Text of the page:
Australia echidnas: Sydney zoo celebrates first puggle births in decades

  • Published
Media caption,

Video of the puggles being weighed

Sydney's Taronga Zoo is celebrating its first baby echidnas, or puggles as they are better known, in almost 30 years.

The three babies hatched from their eggs in August but keepers wanted to see them grow before going public.

"Echidnas are notoriously difficult to breed in human care, but keepers are pleased with the progress of the tiny trio," the zoo said.

The puggles have opened their eyes and are developing the spines characteristic of their species.

They have yet to be named by the keepers but are not expected to leave their burrows until early next year. Until then they will be mostly sleeping.

Image source, Taronga Conservation Society Australia
Image caption,
The puggles have now opened their eyes.

The zoo has built special nursery burrows to house the arrivals as part of its new echidna-breeding facility.

The smallest puggle currently weighs about 250g (9oz).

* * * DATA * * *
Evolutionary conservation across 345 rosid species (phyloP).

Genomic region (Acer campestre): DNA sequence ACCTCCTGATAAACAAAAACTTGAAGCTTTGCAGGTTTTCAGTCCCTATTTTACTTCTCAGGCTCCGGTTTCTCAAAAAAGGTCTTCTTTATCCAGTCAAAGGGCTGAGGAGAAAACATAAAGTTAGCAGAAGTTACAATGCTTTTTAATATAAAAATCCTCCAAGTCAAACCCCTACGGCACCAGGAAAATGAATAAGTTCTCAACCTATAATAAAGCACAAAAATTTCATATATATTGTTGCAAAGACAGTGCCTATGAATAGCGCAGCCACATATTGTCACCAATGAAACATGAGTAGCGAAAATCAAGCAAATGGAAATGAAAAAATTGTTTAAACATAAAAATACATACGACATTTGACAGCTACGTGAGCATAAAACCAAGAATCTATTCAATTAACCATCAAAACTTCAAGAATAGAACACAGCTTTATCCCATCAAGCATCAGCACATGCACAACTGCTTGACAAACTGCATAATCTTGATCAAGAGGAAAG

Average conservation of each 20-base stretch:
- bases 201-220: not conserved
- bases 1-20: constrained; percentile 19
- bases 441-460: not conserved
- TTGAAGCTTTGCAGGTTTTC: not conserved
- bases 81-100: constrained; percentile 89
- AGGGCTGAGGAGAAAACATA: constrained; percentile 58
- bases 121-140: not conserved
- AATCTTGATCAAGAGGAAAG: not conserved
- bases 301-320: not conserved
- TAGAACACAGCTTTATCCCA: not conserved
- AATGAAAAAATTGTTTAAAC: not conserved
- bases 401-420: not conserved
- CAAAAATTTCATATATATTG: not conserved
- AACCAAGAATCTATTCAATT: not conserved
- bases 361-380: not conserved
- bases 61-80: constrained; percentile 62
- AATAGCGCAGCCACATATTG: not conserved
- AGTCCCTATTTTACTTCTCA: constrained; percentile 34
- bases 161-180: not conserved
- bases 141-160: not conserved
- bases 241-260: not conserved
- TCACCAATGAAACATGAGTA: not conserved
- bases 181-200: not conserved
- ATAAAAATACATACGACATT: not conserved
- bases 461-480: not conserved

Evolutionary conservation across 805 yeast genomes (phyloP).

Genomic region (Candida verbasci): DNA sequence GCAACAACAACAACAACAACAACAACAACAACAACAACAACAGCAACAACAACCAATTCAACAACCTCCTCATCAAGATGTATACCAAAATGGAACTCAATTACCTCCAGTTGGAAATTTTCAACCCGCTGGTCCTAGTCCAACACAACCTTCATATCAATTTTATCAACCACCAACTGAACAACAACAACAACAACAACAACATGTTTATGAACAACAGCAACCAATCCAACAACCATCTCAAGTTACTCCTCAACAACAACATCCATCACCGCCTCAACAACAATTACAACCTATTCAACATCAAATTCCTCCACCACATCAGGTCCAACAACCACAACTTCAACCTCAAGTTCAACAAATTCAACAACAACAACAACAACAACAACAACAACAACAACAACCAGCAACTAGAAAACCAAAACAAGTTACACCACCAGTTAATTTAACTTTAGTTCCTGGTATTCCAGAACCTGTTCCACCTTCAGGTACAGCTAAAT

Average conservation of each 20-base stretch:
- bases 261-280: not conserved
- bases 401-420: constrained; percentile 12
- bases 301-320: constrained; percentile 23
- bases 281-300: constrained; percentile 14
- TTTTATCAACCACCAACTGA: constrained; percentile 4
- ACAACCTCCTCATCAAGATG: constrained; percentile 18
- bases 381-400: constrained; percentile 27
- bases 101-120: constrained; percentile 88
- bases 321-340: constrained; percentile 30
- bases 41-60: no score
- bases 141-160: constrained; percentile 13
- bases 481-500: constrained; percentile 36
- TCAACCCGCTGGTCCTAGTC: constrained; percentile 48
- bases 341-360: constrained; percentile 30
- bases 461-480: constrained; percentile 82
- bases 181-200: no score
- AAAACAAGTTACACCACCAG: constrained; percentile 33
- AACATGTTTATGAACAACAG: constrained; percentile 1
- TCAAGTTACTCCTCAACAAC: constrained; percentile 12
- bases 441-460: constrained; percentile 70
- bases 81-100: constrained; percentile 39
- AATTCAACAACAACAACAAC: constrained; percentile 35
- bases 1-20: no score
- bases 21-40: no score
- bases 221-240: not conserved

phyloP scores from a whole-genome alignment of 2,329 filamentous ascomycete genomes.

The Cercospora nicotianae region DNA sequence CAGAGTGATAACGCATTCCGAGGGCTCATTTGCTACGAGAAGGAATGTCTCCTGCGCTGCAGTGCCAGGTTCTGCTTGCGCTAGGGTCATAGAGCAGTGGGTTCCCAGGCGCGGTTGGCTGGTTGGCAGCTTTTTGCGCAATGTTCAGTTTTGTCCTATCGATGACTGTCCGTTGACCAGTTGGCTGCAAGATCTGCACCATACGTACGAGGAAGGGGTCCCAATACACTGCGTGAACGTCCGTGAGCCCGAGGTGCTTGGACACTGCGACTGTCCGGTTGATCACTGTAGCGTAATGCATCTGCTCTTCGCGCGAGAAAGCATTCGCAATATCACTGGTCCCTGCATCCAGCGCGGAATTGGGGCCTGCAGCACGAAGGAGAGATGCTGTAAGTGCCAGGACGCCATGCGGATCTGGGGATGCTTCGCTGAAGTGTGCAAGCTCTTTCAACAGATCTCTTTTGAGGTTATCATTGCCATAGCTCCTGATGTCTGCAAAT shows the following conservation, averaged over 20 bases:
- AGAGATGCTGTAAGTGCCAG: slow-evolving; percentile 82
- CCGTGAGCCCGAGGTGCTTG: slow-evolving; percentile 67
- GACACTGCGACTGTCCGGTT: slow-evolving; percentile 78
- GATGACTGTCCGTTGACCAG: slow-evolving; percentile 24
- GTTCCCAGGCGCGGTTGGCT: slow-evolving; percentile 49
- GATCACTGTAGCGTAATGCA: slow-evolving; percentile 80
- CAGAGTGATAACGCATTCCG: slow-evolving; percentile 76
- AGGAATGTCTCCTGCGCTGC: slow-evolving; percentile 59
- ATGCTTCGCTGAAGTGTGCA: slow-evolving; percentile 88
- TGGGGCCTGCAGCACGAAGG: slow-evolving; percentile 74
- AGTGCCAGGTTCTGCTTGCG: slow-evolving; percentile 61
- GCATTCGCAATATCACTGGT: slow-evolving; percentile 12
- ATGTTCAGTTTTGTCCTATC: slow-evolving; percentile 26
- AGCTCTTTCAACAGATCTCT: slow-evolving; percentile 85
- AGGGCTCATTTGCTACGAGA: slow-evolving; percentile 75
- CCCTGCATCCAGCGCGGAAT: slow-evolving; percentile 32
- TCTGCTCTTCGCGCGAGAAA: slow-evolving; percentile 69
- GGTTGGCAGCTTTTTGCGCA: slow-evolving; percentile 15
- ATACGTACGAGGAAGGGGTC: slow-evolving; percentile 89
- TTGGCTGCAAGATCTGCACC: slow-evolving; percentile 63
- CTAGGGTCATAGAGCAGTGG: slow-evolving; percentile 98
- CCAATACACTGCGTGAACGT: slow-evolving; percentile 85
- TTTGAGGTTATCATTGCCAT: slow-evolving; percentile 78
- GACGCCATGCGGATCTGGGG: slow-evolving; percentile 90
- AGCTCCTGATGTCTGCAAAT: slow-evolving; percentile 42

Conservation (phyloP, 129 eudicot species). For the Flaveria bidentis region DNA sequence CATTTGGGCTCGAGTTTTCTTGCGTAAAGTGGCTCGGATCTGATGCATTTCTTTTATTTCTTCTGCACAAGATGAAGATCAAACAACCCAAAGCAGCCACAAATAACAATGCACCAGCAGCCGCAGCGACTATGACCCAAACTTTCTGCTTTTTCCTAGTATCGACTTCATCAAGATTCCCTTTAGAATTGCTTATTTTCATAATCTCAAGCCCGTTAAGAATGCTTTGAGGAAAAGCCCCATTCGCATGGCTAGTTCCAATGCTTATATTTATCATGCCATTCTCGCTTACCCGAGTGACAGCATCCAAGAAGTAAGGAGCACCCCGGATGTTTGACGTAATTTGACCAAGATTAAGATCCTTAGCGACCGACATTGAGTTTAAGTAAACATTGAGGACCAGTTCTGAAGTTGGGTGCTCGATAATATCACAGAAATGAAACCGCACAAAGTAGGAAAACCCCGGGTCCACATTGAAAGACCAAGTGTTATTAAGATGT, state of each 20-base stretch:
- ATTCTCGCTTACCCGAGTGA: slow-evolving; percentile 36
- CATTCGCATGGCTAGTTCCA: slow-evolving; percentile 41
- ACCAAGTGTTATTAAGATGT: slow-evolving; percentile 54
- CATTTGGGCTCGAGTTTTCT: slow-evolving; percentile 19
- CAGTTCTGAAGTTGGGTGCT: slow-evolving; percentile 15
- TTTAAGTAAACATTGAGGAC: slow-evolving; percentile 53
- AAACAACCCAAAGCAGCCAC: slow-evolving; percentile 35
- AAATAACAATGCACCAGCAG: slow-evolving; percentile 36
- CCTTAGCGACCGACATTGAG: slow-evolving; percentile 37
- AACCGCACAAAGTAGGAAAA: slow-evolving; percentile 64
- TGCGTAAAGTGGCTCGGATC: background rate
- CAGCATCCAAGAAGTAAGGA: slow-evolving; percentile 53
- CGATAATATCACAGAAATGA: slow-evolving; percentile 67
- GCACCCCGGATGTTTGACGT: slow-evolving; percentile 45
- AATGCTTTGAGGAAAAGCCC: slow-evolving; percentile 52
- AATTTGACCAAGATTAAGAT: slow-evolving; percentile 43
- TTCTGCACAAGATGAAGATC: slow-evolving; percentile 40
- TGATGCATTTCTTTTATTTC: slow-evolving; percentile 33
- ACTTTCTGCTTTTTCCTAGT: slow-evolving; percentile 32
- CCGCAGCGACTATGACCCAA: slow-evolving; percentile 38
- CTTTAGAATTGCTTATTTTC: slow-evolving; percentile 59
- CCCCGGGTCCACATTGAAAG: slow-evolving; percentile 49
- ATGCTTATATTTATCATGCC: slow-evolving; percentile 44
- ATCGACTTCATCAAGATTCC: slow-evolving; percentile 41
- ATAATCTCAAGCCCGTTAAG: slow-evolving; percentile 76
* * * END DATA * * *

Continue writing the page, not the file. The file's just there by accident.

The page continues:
Echidnas are one of only two Australian mammals that lay eggs (the other is the duck-billed platypus).

The baby echidnas hatch after 10 days and are carried around by their mothers in a pouch-like skin fold for up to two months.

After that they are placed in their burrows, with the mother returning to feed them every few days.

The three puggles have different mothers. The youngest puggle was born to mother Pitpa, who was the last echidna born at Taronga in 1987.

Image source, Taronga Conservation Society Australia
Image caption,
Puggles are said to be hard to breed in captivity.

"All three mothers are doing an amazing job and tending to their puggles as needed," said zoo keeper Suzie Lemon.

"A great deal of mystery still surrounds this spiny species. Echidnas are quite elusive in the wild, so it's hard to study their natural breeding behaviours."